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Bell's palsy is an unexplained episode of facial muscle weakness or paralysis. It begins suddenly and worsens over 48 hours. This condition results from damage to the facial nerve (the 7th cranial nerve). Pain and discomfort usually occur on one side of the face or head. Bell’s palsy can strike anyone at any age.


Bell's palsy, also known as acute peripheral facial palsy of unknown cause, can occur at any age. The exact cause is unknown. It's believed to be the result of swelling and inflammation of the nerve that controls the muscles on one side of your face.


Another supplemental tool that can be a great support for regaining facial tone during or after recovery from Bell’s Palsy (depending on the person’s unique situation) is the Fantastic Faces sequence of movements offered as part of the Synergetics Tone Up System.If someone is experiencing facial droopiness for a long time, it can be helpful to try Fantastic Faces while they are working on ...


Doctors give trusted, helpful answers on causes, diagnosis, symptoms, treatment, and more: Dr. Smith on pain associated with bell s palsy: Could be related. Bell's palsy usually due to 7th nerve issue. Trigeminal is due to 5th. Please send us more information to see if need scan asap


1. Pain: Bell’s palsy patients may complain of pain (often in or behind the ear) which can be acute. However, it will tend to fade within a week or two. The pain associated with Ramsey Hunt syndrome is often more severe, and more likely to be felt inside the ear.


Bell's Palsy is associated with numbness, the pain associated with the nerves waking up, and the swelling, and headaches can point to another possible event happening. The swelling, if it comes after eating or doing other physical task that is challenging, is normal.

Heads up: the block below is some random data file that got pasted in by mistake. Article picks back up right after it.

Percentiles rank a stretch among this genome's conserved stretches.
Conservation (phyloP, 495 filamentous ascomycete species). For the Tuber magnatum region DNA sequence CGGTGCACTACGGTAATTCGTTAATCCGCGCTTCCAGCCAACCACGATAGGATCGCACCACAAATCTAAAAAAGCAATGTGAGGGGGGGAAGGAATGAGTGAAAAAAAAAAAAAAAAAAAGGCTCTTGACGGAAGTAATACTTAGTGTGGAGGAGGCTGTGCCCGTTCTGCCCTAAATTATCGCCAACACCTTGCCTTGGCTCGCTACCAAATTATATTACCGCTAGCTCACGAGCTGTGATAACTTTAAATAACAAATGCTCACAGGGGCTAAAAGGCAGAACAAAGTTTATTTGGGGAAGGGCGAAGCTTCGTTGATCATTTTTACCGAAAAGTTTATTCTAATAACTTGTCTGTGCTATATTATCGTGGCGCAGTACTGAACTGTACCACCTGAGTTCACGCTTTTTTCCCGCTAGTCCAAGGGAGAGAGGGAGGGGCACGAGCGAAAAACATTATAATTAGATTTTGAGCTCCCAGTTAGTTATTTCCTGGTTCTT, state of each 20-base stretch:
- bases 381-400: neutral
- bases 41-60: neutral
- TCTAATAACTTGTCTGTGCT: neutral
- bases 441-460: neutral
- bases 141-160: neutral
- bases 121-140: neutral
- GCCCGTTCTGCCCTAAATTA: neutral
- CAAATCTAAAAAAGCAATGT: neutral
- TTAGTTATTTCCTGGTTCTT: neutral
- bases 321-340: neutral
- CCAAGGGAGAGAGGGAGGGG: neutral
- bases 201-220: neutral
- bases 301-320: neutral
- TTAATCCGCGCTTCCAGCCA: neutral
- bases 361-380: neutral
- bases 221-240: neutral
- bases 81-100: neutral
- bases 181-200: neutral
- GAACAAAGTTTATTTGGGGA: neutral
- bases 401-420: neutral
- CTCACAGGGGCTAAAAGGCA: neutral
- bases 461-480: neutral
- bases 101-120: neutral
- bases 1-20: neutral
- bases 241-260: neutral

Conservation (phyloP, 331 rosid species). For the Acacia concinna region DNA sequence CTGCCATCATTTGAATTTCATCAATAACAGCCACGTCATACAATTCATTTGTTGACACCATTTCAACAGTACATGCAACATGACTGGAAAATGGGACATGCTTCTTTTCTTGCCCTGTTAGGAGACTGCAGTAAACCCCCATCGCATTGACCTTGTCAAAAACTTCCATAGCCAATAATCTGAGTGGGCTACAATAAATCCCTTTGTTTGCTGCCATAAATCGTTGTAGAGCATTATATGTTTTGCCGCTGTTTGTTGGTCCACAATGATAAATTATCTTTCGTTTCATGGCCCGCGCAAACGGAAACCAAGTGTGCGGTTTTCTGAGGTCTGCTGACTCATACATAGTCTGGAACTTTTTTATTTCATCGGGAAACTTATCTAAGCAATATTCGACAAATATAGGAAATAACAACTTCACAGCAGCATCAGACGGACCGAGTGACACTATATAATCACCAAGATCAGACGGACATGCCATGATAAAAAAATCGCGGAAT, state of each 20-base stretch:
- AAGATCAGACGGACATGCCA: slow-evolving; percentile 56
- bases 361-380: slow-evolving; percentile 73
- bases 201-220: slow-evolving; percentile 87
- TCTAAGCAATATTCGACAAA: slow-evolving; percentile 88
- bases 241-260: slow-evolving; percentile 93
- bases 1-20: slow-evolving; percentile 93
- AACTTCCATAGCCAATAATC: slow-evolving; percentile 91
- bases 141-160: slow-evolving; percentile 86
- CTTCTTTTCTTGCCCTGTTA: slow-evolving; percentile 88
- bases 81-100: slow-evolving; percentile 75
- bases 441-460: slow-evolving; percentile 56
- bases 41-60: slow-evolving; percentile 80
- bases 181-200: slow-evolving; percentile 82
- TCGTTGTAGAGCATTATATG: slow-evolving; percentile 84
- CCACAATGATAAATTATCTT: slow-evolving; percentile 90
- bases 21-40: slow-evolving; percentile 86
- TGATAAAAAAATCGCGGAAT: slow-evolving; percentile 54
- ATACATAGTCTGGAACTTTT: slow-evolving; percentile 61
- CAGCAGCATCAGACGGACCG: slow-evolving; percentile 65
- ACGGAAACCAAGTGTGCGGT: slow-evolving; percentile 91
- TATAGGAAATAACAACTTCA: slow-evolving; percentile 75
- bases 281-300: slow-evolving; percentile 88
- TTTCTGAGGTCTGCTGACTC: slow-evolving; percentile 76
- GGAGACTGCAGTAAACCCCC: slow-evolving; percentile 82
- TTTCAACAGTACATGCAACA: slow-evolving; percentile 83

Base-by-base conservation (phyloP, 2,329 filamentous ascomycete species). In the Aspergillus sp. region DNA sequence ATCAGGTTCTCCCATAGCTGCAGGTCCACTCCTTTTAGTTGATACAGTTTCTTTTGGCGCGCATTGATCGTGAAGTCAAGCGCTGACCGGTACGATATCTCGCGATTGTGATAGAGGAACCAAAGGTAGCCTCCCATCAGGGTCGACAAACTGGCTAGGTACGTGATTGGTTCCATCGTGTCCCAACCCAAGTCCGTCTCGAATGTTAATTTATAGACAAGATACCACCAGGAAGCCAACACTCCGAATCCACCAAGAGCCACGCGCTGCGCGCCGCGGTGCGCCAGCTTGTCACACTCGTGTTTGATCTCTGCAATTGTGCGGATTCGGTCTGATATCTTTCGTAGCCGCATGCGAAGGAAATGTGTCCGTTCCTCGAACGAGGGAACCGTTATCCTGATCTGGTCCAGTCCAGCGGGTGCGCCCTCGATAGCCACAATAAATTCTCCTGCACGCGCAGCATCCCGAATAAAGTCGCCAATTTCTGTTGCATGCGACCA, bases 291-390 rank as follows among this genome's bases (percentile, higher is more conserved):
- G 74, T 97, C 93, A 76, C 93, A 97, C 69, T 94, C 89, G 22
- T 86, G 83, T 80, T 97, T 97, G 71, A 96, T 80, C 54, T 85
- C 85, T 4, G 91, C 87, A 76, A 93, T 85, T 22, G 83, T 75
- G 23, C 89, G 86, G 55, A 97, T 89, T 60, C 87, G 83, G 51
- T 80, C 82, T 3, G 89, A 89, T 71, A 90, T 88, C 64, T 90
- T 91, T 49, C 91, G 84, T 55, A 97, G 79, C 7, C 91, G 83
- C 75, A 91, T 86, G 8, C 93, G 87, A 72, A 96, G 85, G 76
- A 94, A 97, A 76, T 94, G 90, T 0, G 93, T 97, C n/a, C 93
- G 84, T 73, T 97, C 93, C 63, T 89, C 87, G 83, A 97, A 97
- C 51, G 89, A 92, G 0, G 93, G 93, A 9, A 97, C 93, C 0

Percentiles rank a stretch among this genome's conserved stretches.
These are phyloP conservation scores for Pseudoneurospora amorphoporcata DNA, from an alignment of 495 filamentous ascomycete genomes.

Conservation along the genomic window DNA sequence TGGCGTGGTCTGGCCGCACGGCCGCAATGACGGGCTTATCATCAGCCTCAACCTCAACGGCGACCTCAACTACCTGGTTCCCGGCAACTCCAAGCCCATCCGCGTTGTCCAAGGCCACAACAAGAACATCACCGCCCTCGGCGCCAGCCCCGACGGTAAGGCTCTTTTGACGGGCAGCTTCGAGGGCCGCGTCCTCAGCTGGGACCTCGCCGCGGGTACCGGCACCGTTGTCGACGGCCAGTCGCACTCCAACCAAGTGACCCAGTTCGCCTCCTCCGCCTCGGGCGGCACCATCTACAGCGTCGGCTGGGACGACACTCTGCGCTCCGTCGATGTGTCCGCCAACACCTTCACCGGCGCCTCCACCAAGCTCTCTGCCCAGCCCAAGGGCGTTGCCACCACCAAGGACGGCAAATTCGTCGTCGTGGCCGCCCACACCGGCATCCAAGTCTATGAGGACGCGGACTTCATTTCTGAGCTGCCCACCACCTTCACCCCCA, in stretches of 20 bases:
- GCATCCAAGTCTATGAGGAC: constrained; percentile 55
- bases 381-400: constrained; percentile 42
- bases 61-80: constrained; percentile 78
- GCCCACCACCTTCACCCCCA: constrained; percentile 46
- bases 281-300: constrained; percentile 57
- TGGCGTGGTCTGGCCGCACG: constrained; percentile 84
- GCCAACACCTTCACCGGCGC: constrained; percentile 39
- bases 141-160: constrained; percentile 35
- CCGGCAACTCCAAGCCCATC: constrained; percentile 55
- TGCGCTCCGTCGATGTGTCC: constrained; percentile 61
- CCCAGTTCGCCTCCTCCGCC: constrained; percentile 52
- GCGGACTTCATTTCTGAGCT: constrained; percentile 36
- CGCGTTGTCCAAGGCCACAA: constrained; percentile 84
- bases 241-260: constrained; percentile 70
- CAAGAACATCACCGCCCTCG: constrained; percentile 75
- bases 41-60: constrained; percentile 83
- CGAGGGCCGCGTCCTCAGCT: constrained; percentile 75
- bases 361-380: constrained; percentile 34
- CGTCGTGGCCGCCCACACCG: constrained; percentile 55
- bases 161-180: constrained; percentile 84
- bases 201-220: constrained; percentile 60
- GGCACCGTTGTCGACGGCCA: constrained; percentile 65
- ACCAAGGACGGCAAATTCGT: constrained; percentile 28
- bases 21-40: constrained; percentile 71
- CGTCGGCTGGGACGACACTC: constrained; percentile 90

Bell's palsy, also known as idiopathic facial palsy, is a form of temporary facial paralysis or weakness on one side of the face. It results from dysfunction of cranial nerve VII (facial nerve) which directs the muscles on one side of the face, including those that control eye blinking and closing and facial expressions such as smiling.


Bell’s palsy can affect anyone. Its annual incidence is 2 to 3 people per 10 000 of the population, and this is thought to be similar across all ethnic groups and between men and women. Pregnant women and people with diabetes have an increased risk. Bell’s palsy occurs most often between the ages of 20 and 40 years.


Bell palsy (a type of facial nerve palsy) is sudden weakness or paralysis of muscles on one side of the face due to malfunction of the 7th cranial nerve (facial nerve). This nerve moves the facial muscles, stimulates the salivary and tear glands, enables the front two thirds of the tongue to detect tastes, and controls a muscle involved in hearing.


Pain is among the most common complications associated with cerebral palsy, and more research is needed to develop new modalities to improve the quality of life for these children. As the parent of a child with cerebral palsy, it is crucial that you listen to your child and find out when and how she experiences pain.